The Sony SMR50 has a 1.2GHz Quad-core ARM Cortex-A7 CPU built in, along with 512MB RAM. This may seem like overkill for a smartwatch, especially considering that there are a few Android devices out there that don’t have half this processing power. That said, the unit always performs smoothly, with no lag at all. Turning the device on and off is also done within a few seconds. Other computationally heavy tasks such as voice commands also complete within seconds, the only concern there being that it wasn’t always able to detect my voice and what I attempted to search for. The unit is fitted with a 420mAh battery, which Sony says will have a two day battery life. Unlike many other non-factory tests, the SMR50 does actually last an average 48 hours between charges. Although Sony were true to their word here, I found that having to charge it every second day a little annoying, even more so comparing to normal watches that are able to run on batteries for months on end. Still, it does perform a lot better than most other smartwatches in this regard.
Unlike Sony’s other attempts at the smartwatch, the SMR50 uses Google’s Android Wear OS and not Sony’s own propriety software. This means that while this is Sony’s third-generation smartwatch, it shouldn’t truly be judged as such, apart from Sony’s own design and performance decisions. Running the Android Wear OS means that the unit is integrated to most of Google’s own software, such as Play Music and Google Fit, and even apps like Maps, to which users receive vibrations on the watch to mark every turn for example. Although it isn’t integrated into many other Android apps available on Play Store, almost all of the notifications you receive on your handset will be pushed to the watch, some of which can be expanded upon for further reading, but no replies.
The SMR50 has its own built-in GPS, which accurately tracks your movements and steps throughout the day. This is also a welcome addition, as many other smartwatches still require GPS integration from your smartphone to be able to record data correctly. You don’t, then, have to go for a run with both devices. The only issue here is that runners will be limited to apps that support Google Wear integration, with only Google Fit and RunKeeper able to make use of the watch’s GPS tracker. At the same time, it’s worth pointing out that there is no heart-rate monitor built, which an immediate no-go for serious runners.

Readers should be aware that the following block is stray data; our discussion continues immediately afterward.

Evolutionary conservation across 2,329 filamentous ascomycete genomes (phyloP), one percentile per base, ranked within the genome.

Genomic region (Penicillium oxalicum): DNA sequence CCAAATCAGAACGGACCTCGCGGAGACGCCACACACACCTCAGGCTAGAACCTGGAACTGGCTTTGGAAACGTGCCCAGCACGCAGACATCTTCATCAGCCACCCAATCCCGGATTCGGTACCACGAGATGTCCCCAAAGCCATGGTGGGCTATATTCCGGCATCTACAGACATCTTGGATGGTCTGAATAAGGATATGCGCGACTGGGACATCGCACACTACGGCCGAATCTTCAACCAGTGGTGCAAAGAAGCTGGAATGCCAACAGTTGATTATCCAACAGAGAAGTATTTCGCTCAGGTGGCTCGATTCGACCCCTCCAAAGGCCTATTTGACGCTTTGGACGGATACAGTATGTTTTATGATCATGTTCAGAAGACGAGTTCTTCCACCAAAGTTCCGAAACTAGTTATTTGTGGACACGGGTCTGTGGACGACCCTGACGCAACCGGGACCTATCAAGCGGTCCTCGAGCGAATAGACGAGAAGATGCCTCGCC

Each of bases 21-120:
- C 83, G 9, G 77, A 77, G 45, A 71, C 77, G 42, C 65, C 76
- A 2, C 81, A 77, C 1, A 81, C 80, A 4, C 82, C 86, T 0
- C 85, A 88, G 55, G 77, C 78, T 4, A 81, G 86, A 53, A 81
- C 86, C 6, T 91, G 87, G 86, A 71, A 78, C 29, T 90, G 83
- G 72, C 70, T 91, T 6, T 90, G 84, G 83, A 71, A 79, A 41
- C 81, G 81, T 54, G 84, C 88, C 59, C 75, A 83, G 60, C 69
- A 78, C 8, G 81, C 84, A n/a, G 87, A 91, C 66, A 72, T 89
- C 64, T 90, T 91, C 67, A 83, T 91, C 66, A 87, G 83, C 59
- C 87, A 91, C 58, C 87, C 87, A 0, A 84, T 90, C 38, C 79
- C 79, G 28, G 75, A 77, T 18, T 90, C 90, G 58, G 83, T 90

With Google Wear still in its infancy, it’s difficult to judge the Sony Smartwatch 3 as a complete unit, but rather in stages with potential of what’s to come. That being said, there are some serious concerns about the device that will leave many steering in another direction if they do want to take the smartwatch route. Firstly, there’s the bad design. No one wants a device that you can’t wear or use for all occasions. Then there’s the lack of heart-rate monitor, which then means that the unit isn’t fully geared toward the fitness space. Although there are a few other niggles, nothing really compared to that of the price. At just shy of R3,000, it costs double that of a proper sportsmen’s watch, and not as stylish as many watches in the same price range.
From the initial setup and my expectations of Google Wear, I genuinely wanted the SMR50 to succeed at doing a great job. There’s no denying that the hardware is more than powerful enough to meet the current requirements, but with the potential for a lot more to come from Play Store apps and Google’s Wear OS itself, Sony have definitely considered the future. In its current state, however, it isn’t worth the price, but then again, neither are most other smartwatches.
It is worth pointing out that Sony has a number of other offerings in the smartwatch/smartband space. We’ll be hoping to get our hands on the other units as well to draw a better conclusion and overall picture.